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Equalities in Scotland’s growth economic sectors: final report


The purpose of the study was to examine equality issues in Scotland’s growth sectors since baseline research carried out in 2009, focusing on trends in the following protected characteristics: gender; age; disabilities; ethnic minorities; gender reassignment; marital and civil partnership status; maternity and pregnancy; religion and belief; and sexual orientation. Scotland’s growth sectors are identified as: creative industries; energy; financial and business services; food and drink; life sciences; tourism; universities; chemical sciences; construction; engineering; and ICT and digital technologies.


The methodology primarily consisted of analysis of a range of datasets, including the Annual Population Survey, (APS) to establish the representation of individuals with protected characteristic in each growth sector; the FAME database, to establish the representation of women, young people and older people among company directors; data from Skills Development Scotland and the Scottish Funding Council on the supply of labour into the growth sectors from the protected characteristics, in terms of Modern Apprenticeship starts, college enrolments and university entrants; and key research published since 2010 on the representation of protected characteristics in the growth sectors and, where available, the factors that are driving this. Information was also collated from a small number of organisations that work with individuals with protected characteristics in order to supplement the desk-based research where there was no or limited data or literature available.


The report suggests that no overarching trends can be identified. The representation of individuals with some protected characteristics in the workforce is increasing, but it is declining for others. It also indicates mixed findings on a sector-by-sector basis, with sectors often making progress on the representation of some equalities groups within their workforce whilst experiencing a decline in others. The recession is highlighted as a key factor as, due to the issues faced by many protected characteristics in relation to the labour market, groups such as young people, disabled people and ethnic minorities have experienced disproportionate decreases in employment and increases in unemployment. The creative industries was found to be the sector that is most open to individuals with protected characteristics, while, with the exception of older workers, all groups were found to be underrepresented in the energy sector.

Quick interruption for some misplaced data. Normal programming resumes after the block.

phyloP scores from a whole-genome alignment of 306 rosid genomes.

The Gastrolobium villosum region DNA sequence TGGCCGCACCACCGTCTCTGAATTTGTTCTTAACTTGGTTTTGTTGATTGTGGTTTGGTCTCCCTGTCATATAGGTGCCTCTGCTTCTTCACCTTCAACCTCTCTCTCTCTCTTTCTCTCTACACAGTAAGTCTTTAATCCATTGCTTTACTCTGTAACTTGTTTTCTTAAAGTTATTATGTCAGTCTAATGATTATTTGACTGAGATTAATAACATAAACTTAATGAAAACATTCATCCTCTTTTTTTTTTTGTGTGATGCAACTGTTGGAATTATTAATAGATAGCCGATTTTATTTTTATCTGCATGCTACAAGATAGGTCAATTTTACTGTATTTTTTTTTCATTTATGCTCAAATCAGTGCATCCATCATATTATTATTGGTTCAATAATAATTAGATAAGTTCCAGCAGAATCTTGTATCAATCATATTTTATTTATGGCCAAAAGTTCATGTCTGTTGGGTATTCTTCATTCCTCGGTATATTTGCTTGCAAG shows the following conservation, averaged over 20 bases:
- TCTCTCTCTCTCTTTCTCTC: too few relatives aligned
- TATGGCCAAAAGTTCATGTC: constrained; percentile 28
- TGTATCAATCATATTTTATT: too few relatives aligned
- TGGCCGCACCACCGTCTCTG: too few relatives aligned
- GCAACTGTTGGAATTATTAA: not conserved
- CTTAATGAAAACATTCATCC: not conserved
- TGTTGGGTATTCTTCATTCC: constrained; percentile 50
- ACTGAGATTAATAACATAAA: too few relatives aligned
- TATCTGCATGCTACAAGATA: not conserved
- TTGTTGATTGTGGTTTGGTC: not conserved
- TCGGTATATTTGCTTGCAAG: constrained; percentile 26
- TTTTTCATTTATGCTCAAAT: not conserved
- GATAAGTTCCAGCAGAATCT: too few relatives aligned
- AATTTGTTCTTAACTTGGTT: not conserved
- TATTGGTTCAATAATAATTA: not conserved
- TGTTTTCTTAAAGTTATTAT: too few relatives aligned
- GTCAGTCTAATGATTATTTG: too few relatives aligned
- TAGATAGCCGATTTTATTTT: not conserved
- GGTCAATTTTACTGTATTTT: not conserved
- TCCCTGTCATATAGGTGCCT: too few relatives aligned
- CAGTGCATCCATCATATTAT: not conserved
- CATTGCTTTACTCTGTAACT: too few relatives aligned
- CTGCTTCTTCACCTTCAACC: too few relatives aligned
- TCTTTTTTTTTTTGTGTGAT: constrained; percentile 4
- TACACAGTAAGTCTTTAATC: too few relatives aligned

The report notes that, as the representation of individuals from equalities groups varies across growth sectors, there is a need to customise responses by sector. It is also suggested that in order that individuals from protected characteristics are able to access the good quality employment opportunities that the growth sectors offer, efforts must be made to tackle underrepresentation where it exists and that a key element of this must be to ensure better representation of individuals with protected characteristics on Modern Apprenticeships, and on college or university courses, that lead to careers in these sectors. The report argues that increasing the representation of protected characteristics within the sector is not sufficient, however, and efforts must also be deployed to tackling pay gaps, occupational segregation and the lack of progression into management and leadership roles.

Author Training and Employment Research Unit (TERU), University of Glasgow; Sutherland, Victoria et al
Published Year 2015
Report Type Research
  • Sectors
    Chemical sciences, Construction, Digital markets and enabling technologies, Energy, Food and drink, Financial and business services, Tourism
  • Equity
    Equal opportunities